Arming Students for the Battles Taking Place in the Halls of Academia
In an attempt to combat the rise of anti-Semitism and anti-Israel activity on college campuses in North America, Jerusalem U released a documentary titled “Crossing the Line 2: the New Face of Anti-Semitism on Campus.” Directed by Shoshana Palatnik, the film was created primarily to promote awareness of the struggles that students face and to educate the public, demonstrating when reasonable criticism of Israel can “Cross the Line” into perverse anti-Semitism.
Raphael Shore is the CEO and Founder of Jerusalem U, an organization dedicated to disseminating film-based educational programs aimed at helping young Jews feel proud of their Jewish identity and Israel connection. “Anti-Israel activities on campus cause students to feel embarrassed to be pro-Israel, or could lead them to adopt negative opinions about Israel,” he states. “Raising awareness of this growing problem is crucial. We made this film to give Jewish students the knowledge to differentiate between education and intimidation, debate and hate.”
Anti-Israel activity increased by a total of 46% over the 2014 Fall semester, following Operation Protective Edge. This year alone, the amount of anti-Israel events taking place on campuses nationwide reached 759, with over 124 anti-Israel events in the Tri-State area. The number of campuses with anti-Israel activity increased by 51.4%; university departments increased sponsorship of anti-Israel events by 142%; and the number of anti-Israel guest speakers brought to campuses increased by 56%.
Pro-Palestinian groups such as Boycott, Divestment, and Sanctions or Students for Justice for Palestine also grew in numbers on campuses, using staged die-ins, protests, fake eviction notices, and other activities to spread their message.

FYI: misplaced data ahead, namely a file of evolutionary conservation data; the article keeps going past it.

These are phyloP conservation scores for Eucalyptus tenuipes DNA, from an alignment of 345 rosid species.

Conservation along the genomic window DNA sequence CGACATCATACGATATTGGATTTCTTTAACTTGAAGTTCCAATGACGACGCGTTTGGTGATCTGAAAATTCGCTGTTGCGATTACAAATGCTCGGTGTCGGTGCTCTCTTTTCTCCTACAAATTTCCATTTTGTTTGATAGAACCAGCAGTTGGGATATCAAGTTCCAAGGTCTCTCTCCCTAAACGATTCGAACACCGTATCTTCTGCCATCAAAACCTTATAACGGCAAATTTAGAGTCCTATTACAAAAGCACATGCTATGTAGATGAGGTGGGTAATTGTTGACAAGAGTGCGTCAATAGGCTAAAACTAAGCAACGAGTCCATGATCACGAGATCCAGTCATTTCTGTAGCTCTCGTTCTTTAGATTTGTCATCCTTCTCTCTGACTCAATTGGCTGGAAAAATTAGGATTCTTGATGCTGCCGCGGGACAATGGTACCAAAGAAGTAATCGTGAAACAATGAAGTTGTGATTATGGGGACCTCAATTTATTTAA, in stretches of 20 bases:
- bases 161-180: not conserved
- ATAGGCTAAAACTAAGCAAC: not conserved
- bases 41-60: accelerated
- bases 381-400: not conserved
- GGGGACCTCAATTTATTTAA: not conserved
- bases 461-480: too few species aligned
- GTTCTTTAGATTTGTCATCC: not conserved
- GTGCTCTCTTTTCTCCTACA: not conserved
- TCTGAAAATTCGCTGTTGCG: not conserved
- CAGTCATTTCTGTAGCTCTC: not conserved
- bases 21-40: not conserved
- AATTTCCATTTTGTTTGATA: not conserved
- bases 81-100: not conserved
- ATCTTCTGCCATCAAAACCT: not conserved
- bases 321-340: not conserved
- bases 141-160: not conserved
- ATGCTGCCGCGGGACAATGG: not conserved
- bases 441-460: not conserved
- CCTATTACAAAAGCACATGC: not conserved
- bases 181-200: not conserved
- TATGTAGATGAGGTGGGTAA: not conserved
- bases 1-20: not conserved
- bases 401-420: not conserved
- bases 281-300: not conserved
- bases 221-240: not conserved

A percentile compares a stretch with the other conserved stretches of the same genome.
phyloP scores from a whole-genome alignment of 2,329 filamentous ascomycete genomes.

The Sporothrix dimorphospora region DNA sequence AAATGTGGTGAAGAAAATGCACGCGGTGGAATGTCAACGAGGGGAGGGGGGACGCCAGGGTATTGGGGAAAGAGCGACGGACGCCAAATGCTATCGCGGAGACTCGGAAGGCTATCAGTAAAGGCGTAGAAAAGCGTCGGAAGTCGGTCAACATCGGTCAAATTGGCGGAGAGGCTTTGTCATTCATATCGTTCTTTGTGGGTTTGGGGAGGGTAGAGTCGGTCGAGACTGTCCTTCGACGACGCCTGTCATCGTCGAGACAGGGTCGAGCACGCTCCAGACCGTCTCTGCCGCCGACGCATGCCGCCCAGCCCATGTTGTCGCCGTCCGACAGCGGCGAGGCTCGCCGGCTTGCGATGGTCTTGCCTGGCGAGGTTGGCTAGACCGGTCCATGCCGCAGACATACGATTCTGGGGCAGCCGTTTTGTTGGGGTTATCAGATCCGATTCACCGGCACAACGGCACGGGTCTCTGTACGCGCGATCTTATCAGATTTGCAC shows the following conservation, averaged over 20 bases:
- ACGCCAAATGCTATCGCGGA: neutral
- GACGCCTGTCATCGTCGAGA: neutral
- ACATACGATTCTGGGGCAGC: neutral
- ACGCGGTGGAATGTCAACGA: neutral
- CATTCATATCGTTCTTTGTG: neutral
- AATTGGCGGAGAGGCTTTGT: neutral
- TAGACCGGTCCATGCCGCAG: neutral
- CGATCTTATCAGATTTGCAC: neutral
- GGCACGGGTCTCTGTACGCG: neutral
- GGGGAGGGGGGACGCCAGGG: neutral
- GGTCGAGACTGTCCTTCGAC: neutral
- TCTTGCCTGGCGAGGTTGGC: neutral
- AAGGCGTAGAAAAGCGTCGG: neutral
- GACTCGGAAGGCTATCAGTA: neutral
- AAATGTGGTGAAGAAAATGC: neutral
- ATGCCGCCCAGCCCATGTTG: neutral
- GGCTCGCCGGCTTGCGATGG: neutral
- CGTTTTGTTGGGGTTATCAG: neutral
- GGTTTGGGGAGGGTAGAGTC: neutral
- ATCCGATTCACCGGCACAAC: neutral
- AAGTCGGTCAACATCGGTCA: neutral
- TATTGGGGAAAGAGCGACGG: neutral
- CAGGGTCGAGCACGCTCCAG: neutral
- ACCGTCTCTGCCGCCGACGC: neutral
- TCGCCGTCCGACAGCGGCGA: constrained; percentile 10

It is essential that students facing harassment, intimidation, or discrimination learn to defend their rights. “Failure to provide students with the right tools will lead directly to a lack of Jewish pride and identity,” states Shore. “And in terms of the next generation of voters and leaders throughout America, the implications for the US-Israel relationship could be profound. “
Palatnik herself experienced anti-Semitism for the first time while attending York University as a graduate student. Arriving onto a somewhat chaotic campus one day, she learned that a student advocating on behalf of Israel was physically assaulted by a fellow York student. “I had known that anti-Semitism existed, yet this was the first time I fully grasped how deep the hatred ran,” she said. “While I was raised in a pro-Israel home and could defend myself, other students do not necessarily know how to. I created this film because I didn’t want anyone else to be in the position I was. It’s also important that people realize that campuses are not a horrible, hopeless place. We are seeing arise in hatred, true; but it comes in tandem with a rise in pro-Israel advocacy.”